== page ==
RACING around in a police car with the sirens blaring and lights flashing is definitely something I will never forget.
And for everyone – including the poor policewoman sat in the passenger seat – who saw me driving like a maniac around the Duke’s Airfield last Sunday, I am sure the image of my white knuckles gripping the steering wheel will be hard to wipe from their minds.
It’s not every day that a reporter gets to drive a police car (or go in the back of one), but after months of worrying about my terrible driving abilities I joined dozens of adventurous women to step behind the wheel of some exciting, unusual and downright bizarre vehicles last weekend all in the name of charity.
I had never done anything for charity before but something about the Chester Lions’ Ladies Driving Challenge, to raise money for Miles of Smiles, Claire House Hospice and St John Ambulance, both terrified and spurred me into fundraising action by bringing out the ruthless competitive side in me.
Soaked to the skin and shaking with nerves, I clambered into six different vehicles, all of which presented different challenges and difficulties for someone as small and light as me – at times even before I had made it behind the wheel.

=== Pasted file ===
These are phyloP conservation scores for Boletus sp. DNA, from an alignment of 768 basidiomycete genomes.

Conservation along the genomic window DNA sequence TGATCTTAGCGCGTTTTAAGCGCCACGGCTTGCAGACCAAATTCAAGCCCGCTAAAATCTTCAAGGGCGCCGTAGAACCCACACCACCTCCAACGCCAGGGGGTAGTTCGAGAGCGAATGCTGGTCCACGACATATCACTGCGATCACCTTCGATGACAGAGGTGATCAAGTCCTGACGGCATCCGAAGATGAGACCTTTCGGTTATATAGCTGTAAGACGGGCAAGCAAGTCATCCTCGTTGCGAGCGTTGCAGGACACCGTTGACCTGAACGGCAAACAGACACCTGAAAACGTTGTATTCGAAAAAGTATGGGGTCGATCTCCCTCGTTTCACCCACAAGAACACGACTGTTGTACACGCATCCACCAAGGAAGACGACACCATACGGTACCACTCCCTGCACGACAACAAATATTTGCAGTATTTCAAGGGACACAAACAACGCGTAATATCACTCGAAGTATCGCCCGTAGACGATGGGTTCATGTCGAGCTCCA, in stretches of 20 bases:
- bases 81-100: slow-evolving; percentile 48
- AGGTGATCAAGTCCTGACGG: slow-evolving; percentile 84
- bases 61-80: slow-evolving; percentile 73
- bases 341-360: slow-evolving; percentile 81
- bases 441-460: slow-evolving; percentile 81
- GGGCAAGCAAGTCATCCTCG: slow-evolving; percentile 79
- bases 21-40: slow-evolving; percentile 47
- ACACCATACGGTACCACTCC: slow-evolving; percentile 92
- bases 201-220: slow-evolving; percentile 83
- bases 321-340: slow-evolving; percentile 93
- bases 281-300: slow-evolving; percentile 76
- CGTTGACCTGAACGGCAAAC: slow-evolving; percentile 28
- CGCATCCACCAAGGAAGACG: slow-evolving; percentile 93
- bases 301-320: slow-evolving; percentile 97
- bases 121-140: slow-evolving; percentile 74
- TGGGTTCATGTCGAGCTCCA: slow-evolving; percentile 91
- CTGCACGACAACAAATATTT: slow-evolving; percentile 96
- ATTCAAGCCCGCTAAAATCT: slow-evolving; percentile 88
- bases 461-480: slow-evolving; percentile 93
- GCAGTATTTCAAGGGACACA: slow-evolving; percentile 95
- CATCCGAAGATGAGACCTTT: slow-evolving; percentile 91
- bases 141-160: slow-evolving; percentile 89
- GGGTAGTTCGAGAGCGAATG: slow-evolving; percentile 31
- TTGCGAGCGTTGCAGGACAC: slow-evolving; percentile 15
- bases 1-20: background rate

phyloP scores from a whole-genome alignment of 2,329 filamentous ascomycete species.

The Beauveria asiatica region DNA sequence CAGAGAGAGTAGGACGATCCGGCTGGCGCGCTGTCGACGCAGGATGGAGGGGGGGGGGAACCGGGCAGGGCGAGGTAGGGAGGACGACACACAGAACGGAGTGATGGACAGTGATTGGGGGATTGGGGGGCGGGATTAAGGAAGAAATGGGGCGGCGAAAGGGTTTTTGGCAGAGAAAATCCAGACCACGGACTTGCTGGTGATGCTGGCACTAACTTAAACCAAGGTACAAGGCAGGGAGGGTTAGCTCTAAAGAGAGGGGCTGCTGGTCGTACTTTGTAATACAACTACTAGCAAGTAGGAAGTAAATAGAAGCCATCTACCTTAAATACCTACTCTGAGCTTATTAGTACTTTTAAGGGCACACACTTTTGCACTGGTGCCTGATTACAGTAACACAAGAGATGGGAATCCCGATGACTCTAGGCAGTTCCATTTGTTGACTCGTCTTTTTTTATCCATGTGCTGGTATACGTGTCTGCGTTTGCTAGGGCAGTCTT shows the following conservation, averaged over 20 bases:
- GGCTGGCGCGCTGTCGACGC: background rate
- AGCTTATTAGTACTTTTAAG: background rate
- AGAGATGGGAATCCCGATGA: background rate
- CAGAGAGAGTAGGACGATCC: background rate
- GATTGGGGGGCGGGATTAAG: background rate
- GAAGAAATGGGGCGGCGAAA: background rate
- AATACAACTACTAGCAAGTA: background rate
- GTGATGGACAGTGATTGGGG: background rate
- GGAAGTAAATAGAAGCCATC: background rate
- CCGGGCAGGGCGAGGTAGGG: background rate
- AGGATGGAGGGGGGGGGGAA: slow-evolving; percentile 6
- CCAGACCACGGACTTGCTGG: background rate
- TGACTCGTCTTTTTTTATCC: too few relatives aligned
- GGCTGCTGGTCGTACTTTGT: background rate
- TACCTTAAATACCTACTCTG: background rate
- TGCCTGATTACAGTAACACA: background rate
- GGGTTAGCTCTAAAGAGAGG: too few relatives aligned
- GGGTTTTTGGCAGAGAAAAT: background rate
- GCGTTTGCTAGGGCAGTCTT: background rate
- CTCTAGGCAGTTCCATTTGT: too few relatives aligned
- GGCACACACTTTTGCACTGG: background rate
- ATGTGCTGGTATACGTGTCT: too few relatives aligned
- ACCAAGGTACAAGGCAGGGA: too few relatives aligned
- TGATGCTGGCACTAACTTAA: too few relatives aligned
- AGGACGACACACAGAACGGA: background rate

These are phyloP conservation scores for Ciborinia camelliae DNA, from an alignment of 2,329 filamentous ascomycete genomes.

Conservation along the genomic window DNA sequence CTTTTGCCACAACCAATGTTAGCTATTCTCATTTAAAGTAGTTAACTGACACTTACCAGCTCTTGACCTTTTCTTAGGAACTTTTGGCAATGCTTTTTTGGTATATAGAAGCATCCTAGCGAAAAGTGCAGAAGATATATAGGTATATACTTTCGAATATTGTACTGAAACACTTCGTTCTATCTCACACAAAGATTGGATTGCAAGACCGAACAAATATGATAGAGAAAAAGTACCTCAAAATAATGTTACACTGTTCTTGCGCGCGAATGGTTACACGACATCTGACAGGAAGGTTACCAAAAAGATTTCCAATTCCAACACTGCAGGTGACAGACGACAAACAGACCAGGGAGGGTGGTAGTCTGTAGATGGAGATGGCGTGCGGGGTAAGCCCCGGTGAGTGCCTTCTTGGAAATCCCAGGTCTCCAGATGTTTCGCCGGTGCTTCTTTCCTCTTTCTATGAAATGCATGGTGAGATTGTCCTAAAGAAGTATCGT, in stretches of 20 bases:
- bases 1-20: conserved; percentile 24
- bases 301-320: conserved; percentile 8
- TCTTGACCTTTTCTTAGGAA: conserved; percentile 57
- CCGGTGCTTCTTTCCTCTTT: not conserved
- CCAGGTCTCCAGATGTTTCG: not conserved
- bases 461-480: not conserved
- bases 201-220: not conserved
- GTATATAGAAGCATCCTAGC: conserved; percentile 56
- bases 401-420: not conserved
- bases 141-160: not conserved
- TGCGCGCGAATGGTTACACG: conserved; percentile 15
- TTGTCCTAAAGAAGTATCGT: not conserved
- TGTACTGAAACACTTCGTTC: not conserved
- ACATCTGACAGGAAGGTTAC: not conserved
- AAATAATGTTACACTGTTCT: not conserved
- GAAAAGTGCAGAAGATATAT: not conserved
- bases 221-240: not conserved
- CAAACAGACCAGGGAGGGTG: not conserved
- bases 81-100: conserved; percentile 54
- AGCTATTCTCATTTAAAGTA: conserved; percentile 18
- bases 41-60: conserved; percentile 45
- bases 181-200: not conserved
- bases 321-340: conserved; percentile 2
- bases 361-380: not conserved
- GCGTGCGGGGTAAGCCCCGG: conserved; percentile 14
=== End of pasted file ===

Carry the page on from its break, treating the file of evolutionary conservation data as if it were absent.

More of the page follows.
In the space of four hours I grimaced, panicked and laughed as I whipped around the tarmac and almost ploughed into waiting women while I was allowed to drive a police car, ambulance, mini digger, quad bike, tractor and a fire engine.
I was almost flung off a quad bike, nearly tipped over a digger and literally fell out of an ambulance, but I loved every second of it.
It was like taking a peek behind the scenes of all the jobs you dreamed of doing when you were a kid without the responsibility of actually saving someone’s life.
Although the total figure is not yet known, the weekend has helped the Chester Lions raise thousands of pounds for three incredible local charities and, thanks to all the volunteers and brave drivers, destroyed the stereotype all women are terrible drivers.